As New York City Moves to Address Racialized Policing of Sex Work, Advocates and Lawyers Say It’s Not Enough 1

New York City Mayor Bill de Blasio has called to convene a task force that will address problems exposed last December by a ProPublica investigation into how the city polices the sex trade. The problems include allegations of misconduct, abuse, coercion and exploitation by the New York Police Department’s vice unit and the fact that more than 90% of those arrested on the charge of patronizing a prostitute are nonwhite — a statistic experts say is out of sync with the reality of who buys sex in the city.

De Blasio laid out his intentions as part of a broader draft criminal justice reform plan released last week. At a news conference on Tuesday, he expressed support for state legislation that would decriminalize the sale of sex.

“We are calling on the state to end criminal penalties for sex workers and help us reach those in need without requiring involvement with the criminal justice system,” de Blasio said in a subsequent statement.

But advocates and attorneys who represent people arrested for selling sex said the administration’s proposals are vague and don’t go far enough.

“It’s progress in the sense that they’re identifying important issues that need to be addressed,” Leigh Latimer, supervising attorney of the Exploitation Intervention Project at The Legal Aid Society, told ProPublica. “But it feels like planning to make a plan. I wish there were actual actions being contemplated.”

The mayor’s office and the NYPD produced this second installment of a draft criminal justice reform plan in response to a June 2020 directive from Gov. Andrew Cuomo, following protests over the killing of George Floyd by Minneapolis police. They are currently finalizing the plan, which covers a range of policing issues in addition to sex work.

If the plan is approved by the City Council, a task force composed of NYPD members and city officials will generate proposals aimed at addressing allegations against the vice unit, developing “pre-arrest diversion programs” and devising strategies to address the “racialized policing of sex work.” The NYPD would also be tasked with finding “alternative methods” to pursue human traffickers without harming sex workers.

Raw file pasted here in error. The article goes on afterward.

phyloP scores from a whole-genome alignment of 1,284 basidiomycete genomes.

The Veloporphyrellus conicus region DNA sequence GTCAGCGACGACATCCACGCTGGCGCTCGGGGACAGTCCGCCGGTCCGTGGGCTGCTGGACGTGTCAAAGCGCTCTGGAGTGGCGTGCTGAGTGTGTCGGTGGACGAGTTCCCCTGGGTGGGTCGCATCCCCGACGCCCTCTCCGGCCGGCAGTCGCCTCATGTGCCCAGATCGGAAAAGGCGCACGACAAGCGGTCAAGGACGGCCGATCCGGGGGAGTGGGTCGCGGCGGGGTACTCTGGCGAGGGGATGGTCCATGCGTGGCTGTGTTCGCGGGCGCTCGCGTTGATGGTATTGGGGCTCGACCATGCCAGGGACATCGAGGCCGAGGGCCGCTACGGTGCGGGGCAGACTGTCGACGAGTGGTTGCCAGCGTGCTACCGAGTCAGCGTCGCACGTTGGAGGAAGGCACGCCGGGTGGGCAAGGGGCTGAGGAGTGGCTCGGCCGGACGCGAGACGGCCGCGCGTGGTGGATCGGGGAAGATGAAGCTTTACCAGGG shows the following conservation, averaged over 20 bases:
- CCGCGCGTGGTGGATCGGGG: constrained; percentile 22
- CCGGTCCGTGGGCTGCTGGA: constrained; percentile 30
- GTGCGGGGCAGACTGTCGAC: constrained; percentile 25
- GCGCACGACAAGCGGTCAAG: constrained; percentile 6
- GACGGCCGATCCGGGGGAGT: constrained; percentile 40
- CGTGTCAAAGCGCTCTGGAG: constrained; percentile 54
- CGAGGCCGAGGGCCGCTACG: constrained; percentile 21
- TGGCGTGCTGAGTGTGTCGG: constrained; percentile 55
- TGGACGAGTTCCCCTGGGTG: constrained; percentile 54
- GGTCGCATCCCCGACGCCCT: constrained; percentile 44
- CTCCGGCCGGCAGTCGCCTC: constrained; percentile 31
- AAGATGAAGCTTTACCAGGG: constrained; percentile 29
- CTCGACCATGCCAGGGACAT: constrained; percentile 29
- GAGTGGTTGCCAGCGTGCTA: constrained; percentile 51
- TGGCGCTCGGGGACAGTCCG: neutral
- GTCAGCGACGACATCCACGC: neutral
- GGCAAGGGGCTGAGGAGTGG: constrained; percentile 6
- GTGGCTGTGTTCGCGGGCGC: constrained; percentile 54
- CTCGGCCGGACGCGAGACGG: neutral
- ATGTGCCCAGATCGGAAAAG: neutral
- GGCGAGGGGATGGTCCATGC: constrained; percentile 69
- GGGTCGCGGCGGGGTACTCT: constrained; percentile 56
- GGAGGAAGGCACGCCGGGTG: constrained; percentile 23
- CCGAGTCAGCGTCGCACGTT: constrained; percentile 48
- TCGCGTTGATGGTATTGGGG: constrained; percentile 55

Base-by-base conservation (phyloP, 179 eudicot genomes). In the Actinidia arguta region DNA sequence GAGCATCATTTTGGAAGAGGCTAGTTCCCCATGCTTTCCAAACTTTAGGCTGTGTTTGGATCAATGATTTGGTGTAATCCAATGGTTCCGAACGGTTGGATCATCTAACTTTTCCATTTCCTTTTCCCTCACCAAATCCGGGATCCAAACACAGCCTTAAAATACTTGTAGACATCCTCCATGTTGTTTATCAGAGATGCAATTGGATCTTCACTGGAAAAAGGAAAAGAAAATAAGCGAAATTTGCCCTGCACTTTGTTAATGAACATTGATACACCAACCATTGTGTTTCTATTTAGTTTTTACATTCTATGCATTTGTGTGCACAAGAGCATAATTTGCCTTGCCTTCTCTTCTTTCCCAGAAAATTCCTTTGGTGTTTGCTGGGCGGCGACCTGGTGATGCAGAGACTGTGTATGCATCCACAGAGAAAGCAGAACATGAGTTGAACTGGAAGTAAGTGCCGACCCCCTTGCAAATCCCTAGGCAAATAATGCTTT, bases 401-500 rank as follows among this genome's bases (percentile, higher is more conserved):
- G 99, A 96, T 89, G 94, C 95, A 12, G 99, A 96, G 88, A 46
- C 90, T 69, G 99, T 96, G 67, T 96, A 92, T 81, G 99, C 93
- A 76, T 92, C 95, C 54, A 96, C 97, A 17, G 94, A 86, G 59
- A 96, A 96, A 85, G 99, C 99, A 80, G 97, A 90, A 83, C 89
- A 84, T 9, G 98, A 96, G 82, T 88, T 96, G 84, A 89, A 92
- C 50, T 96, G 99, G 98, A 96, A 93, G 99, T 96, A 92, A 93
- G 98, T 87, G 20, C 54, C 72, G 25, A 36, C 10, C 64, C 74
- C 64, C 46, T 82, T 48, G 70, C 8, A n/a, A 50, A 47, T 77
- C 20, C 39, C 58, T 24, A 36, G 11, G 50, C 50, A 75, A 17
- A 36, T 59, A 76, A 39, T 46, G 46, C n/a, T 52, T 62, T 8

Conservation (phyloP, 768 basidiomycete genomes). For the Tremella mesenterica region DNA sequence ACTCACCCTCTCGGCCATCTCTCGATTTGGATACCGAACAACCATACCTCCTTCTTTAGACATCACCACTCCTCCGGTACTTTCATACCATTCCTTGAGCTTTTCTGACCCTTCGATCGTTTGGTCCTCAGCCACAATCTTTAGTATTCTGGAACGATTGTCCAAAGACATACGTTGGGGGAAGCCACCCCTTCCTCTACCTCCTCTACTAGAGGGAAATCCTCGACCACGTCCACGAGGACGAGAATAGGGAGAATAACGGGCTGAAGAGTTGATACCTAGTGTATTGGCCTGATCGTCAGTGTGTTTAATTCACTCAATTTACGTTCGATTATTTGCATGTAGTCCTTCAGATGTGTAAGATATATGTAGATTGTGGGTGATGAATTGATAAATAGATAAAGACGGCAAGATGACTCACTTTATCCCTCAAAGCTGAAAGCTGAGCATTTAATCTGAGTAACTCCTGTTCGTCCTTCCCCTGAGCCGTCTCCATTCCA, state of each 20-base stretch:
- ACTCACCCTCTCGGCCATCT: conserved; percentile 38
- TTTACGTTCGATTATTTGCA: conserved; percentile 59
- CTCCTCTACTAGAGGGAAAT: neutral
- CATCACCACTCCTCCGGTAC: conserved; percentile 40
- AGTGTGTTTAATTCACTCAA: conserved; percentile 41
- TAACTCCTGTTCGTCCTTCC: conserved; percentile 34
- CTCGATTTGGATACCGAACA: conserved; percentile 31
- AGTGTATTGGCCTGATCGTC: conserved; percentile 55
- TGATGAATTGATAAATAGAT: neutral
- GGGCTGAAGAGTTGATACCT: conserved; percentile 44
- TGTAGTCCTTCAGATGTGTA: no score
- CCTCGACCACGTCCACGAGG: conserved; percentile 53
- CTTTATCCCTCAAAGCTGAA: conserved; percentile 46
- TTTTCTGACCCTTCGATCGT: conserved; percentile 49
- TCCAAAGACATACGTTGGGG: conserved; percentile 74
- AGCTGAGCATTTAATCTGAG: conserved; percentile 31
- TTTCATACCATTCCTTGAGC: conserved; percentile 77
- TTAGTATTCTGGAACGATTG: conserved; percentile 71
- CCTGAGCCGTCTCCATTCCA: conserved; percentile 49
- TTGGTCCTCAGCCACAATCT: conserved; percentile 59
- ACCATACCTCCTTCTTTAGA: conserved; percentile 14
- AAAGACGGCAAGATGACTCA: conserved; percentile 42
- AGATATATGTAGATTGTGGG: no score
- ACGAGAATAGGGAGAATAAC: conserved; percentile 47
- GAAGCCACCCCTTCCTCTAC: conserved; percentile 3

The ProPublica investigation in December revealed that NYPD prostitution stings have led to numerous allegations of false arrest and sexual misconduct by police officers, and documented significant racial disparities in who is arrested for buying and selling sex in New York. Our story also found that many vice officers don’t believe the unit was successful in stamping out trafficking; many said they were driven to make arrests by the desire to increase their overtime pay. A spokesperson for de Blasio said that work on the sex trade portion of his reform plan began before the ProPublica story was published. Advocates for sex workers have been criticizing the conduct of vice officers for years.

Following the investigation, a dozen city and state elected officials, including City Council Speaker Corey Johnson, called on the NYPD to disband its vice unit entirely.

A group of lawmakers also sent a letter to leaders of the City Council and the state Assembly and Senate asking for an oversight hearing to examine misconduct allegations against the NYPD vice unit.

The offices of Johnson, Assembly Speaker Carl Heastie, and Senate Majority Leader Andrea Stewart-Cousins did not immediately respond to questions this week about whether the legislators have plans to hold such hearings.